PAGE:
We operate at sites checked out by the Police. These are currently: Malling Street and Hill Offham Road, and Nevill Road (all 30mph), Kingston Road (near Cranedown) and Brighton Road (40mph), Southover High Street and North Street (20mph). But other sites can be added with the agreement of the Police.

If you are interested, please contact Kevin Moore at and we can help you through the registration process

You can read about (and register for) Community Speedwatch at the website If you register on the site, please apply to join an existing group and chose the Lewes community speedwatch group (click on Sussex and then Lewes District).



Cycle Lewes will hold its AGM on Tuesday, 30th October at the Elephant and Castle pub, White Hill (Upstairs Room) 7.30-9pm. One of the main items on the agenda will be the adoption of its Cycling Strategy for Lewes following a wide engagement process over the summer months. Discussion on the proposed action plan and priorities to implement it will also be discussed.

 A new Committee, including Chair and Treasurer will be elected and we are looking for more members (and potential members) to get involved in our work. 

 There will be plenty of time to talk about the ‘Ups and Downs’ of cycling in Lewes – so come along, bring your stories and any photo shots to share!.

 See the Cycle Lewes Facebook Page for further details over the next few weeks.



Brighton & Hove Buses has been experiencing difficulties with the provider of its mobile phone app. Many customers have been unable to buy new tickets. The company has now launched a new improved app to replace the old one. M ticket customers should sign up to the new app as a new customer. Unused tickets purchased on the old app that cannot be accessed, can be restored and transferred to the new app by contacting Brighton & Hove Customer services. Around 30,000 people have now signed up to the new app.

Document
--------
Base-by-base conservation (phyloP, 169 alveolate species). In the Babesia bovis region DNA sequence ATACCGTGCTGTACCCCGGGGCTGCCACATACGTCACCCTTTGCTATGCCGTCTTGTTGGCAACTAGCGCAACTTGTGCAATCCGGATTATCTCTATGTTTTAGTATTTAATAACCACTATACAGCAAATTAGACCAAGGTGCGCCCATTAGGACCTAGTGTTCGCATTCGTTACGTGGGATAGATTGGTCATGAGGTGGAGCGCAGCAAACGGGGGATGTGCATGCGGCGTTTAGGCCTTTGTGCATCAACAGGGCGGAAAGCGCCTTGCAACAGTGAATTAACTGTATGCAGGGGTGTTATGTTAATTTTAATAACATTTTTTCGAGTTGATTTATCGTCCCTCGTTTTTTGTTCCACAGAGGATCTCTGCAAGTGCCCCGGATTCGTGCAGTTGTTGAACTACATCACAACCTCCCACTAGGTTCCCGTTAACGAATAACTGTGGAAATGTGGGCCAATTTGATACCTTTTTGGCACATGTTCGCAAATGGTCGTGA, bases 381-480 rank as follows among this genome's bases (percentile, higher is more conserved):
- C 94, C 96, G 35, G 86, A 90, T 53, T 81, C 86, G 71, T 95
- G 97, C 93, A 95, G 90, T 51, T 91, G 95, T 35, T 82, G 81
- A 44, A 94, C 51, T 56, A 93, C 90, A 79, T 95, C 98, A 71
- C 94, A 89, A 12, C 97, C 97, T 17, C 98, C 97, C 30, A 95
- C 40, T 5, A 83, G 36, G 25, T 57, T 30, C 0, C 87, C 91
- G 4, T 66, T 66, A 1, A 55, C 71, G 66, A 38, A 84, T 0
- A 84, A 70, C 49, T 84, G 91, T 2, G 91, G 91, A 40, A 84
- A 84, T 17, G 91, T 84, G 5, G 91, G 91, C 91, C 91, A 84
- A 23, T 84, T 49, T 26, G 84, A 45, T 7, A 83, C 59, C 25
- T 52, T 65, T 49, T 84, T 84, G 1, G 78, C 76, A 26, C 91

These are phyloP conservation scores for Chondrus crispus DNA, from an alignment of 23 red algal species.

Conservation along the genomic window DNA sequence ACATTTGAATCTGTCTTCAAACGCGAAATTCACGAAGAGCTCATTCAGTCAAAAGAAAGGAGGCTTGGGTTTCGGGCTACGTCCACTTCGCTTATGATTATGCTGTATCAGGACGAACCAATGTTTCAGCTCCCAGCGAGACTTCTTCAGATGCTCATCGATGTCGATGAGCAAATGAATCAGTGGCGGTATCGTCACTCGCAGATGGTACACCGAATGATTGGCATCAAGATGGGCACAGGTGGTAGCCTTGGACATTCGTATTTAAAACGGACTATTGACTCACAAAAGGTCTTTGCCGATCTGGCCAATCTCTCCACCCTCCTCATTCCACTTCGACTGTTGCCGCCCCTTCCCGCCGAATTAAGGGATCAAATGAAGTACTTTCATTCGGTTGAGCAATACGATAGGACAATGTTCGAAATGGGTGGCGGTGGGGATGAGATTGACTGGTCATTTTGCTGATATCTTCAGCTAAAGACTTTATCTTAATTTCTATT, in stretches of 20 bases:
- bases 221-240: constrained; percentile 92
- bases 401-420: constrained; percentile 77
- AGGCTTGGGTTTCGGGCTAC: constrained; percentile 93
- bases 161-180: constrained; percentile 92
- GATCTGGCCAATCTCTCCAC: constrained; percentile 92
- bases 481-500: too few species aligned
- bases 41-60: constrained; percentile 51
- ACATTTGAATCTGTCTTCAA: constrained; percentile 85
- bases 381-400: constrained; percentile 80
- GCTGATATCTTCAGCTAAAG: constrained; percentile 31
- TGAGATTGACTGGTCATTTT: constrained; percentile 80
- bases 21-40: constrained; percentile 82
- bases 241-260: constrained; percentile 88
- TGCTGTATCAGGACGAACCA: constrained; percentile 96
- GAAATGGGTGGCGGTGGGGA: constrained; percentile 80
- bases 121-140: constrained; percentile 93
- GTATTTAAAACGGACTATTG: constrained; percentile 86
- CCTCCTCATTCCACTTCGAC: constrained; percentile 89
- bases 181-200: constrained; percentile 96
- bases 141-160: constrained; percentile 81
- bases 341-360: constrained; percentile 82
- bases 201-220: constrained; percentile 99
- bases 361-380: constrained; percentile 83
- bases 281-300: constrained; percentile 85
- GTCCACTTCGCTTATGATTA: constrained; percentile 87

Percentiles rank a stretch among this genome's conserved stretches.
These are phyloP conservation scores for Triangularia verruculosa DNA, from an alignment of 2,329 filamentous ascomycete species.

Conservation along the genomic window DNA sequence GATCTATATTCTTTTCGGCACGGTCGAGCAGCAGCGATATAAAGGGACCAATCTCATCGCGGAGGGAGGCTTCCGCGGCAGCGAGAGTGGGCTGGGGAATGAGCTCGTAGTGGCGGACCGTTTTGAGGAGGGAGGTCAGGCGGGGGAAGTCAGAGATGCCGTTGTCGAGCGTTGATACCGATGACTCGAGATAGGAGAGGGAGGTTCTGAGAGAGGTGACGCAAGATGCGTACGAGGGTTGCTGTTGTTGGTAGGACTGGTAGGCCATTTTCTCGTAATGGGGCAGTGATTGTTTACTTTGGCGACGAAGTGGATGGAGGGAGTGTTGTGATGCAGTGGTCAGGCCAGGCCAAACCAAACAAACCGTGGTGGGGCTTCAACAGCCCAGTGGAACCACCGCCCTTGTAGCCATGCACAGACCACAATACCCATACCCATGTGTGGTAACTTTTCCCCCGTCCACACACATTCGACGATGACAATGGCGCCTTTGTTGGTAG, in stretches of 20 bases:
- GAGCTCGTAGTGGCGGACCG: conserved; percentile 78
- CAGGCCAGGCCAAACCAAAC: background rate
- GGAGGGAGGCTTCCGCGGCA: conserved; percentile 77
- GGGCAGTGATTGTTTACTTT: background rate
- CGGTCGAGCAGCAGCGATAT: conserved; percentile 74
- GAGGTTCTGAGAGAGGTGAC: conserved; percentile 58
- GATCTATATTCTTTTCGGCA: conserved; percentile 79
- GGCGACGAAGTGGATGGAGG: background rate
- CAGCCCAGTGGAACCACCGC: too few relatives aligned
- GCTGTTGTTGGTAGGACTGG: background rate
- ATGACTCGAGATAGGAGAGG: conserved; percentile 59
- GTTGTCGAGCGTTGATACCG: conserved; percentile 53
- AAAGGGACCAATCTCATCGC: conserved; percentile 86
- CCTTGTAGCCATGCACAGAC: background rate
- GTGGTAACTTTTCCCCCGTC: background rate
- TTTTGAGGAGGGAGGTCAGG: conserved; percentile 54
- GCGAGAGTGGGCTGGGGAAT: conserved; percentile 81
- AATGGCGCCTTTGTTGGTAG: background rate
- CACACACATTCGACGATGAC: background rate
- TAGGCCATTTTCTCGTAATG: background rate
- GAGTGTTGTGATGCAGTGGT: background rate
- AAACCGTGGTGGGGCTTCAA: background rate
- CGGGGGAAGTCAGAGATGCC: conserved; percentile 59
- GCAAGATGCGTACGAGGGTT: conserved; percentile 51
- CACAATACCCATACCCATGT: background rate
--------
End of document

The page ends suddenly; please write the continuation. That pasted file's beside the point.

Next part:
(Article taken from Brighton buswatch



Former Brighton & Hove Buses Managing Director Roger French has started an on line blog called Bus & Train user It covers his travels around the UK by public transport – and he certainly gets around a lot! The blog is mainly aimed at those in the bus and rail industry or with an interest in transport. Roger doesn’t hold back with his comments; he is often very critical of what he sees! This makes his reviews very readable and many posts cover scenic bus or train journeys which will be of wider interest.


(Article taken from Brighton buswatch



The next meeting with bus company managers and Brighton & Hove City Council will be at 5pm on Wednesday 17 October 2018 in Brighton Town Hall. Meetings are open to all, but space is limited so please contact Buswatch at the address below if you wish to join them . Brighton buswatch



Prime Minister Theresa May announced a series of measures in support of electric vehicles (EVs).

A key part of the PM's plan is the introduction of hundreds more EV fast-charging stations. 


Living Streets nationally wants a more cautious approach when it comes to placement of these EV stations which are increasingly becoming the latest obstacle to making our streets fitter for walking.

This easily avoidable pavement clutter is inconvenient for everyone, and particularly problematic for people with wheelchairs, buggies, or those living with sight loss. 

Why not allocate road space, such as car parking bays or small build-outs from the pavement, to accommodate new EV charging points?  This would ensure pavements are safe and clutter-free.


If you agree, please share their statement online.


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People keep asking this, so an update is in order.